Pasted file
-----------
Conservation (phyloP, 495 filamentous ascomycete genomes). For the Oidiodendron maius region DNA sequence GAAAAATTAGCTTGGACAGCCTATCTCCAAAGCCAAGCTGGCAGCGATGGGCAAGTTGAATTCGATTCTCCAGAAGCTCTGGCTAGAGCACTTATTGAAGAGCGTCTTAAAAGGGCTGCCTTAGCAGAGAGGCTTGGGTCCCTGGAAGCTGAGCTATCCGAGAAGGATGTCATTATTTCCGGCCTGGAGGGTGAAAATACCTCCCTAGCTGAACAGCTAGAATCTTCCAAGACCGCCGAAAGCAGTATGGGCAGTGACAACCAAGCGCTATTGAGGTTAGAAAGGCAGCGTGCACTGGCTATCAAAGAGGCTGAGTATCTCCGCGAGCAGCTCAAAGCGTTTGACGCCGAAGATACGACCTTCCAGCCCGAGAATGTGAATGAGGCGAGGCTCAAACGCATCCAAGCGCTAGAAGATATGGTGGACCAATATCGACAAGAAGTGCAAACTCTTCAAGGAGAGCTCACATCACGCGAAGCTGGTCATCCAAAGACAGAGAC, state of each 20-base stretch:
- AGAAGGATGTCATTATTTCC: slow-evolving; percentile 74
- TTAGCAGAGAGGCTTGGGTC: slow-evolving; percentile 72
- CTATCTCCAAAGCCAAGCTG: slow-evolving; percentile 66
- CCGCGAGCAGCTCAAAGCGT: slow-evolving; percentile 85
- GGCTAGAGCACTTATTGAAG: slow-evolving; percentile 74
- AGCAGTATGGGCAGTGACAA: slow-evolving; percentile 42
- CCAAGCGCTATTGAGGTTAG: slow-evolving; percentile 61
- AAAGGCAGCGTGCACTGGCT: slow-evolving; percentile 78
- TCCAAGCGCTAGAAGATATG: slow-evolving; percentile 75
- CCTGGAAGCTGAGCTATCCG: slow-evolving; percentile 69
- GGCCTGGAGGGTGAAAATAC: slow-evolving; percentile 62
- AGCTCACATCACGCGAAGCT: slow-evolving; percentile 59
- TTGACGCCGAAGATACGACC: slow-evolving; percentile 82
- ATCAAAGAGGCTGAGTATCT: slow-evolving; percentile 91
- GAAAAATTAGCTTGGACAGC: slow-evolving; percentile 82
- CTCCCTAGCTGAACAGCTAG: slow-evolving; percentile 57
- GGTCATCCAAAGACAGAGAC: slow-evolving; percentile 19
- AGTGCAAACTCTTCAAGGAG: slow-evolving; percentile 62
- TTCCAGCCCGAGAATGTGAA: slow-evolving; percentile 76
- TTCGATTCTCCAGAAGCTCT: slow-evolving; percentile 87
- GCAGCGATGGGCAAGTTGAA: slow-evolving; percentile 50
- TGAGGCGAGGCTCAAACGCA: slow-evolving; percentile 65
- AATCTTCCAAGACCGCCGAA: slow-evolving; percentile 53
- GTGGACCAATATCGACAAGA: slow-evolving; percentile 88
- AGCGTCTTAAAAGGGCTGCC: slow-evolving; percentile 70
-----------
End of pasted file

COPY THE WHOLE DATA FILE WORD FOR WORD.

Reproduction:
Conservation (phyloP, 495 filamentous ascomycete genomes). For the Oidiodendron maius region DNA sequence GAAAAATTAGCTTGGACAGCCTATCTCCAAAGCCAAGCTGGCAGCGATGGGCAAGTTGAATTCGATTCTCCAGAAGCTCTGGCTAGAGCACTTATTGAAGAGCGTCTTAAAAGGGCTGCCTTAGCAGAGAGGCTTGGGTCCCTGGAAGCTGAGCTATCCGAGAAGGATGTCATTATTTCCGGCCTGGAGGGTGAAAATACCTCCCTAGCTGAACAGCTAGAATCTTCCAAGACCGCCGAAAGCAGTATGGGCAGTGACAACCAAGCGCTATTGAGGTTAGAAAGGCAGCGTGCACTGGCTATCAAAGAGGCTGAGTATCTCCGCGAGCAGCTCAAAGCGTTTGACGCCGAAGATACGACCTTCCAGCCCGAGAATGTGAATGAGGCGAGGCTCAAACGCATCCAAGCGCTAGAAGATATGGTGGACCAATATCGACAAGAAGTGCAAACTCTTCAAGGAGAGCTCACATCACGCGAAGCTGGTCATCCAAAGACAGAGAC, state of each 20-base stretch:
- AGAAGGATGTCATTATTTCC: slow-evolving; percentile 74
- TTAGCAGAGAGGCTTGGGTC: slow-evolving; percentile 72
- CTATCTCCAAAGCCAAGCTG: slow-evolving; percentile 66
- CCGCGAGCAGCTCAAAGCGT: slow-evolving; percentile 85
- GGCTAGAGCACTTATTGAAG: slow-evolving; percentile 74
- AGCAGTATGGGCAGTGACAA: slow-evolving; percentile 42
- CCAAGCGCTATTGAGGTTAG: slow-evolving; percentile 61
- AAAGGCAGCGTGCACTGGCT: slow-evolving; percentile 78
- TCCAAGCGCTAGAAGATATG: slow-evolving; percentile 75
- CCTGGAAGCTGAGCTATCCG: slow-evolving; percentile 69
- GGCCTGGAGGGTGAAAATAC: slow-evolving; percentile 62
- AGCTCACATCACGCGAAGCT: slow-evolving; percentile 59
- TTGACGCCGAAGATACGACC: slow-evolving; percentile 82
- ATCAAAGAGGCTGAGTATCT: slow-evolving; percentile 91
- GAAAAATTAGCTTGGACAGC: slow-evolving; percentile 82
- CTCCCTAGCTGAACAGCTAG: slow-evolving; percentile 57
- GGTCATCCAAAGACAGAGAC: slow-evolving; percentile 19
- AGTGCAAACTCTTCAAGGAG: slow-evolving; percentile 62
- TTCCAGCCCGAGAATGTGAA: slow-evolving; percentile 76
- TTCGATTCTCCAGAAGCTCT: slow-evolving; percentile 87
- GCAGCGATGGGCAAGTTGAA: slow-evolving; percentile 50
- TGAGGCGAGGCTCAAACGCA: slow-evolving; percentile 65
- AATCTTCCAAGACCGCCGAA: slow-evolving; percentile 53
- GTGGACCAATATCGACAAGA: slow-evolving; percentile 88
- AGCGTCTTAAAAGGGCTGCC: slow-evolving; percentile 70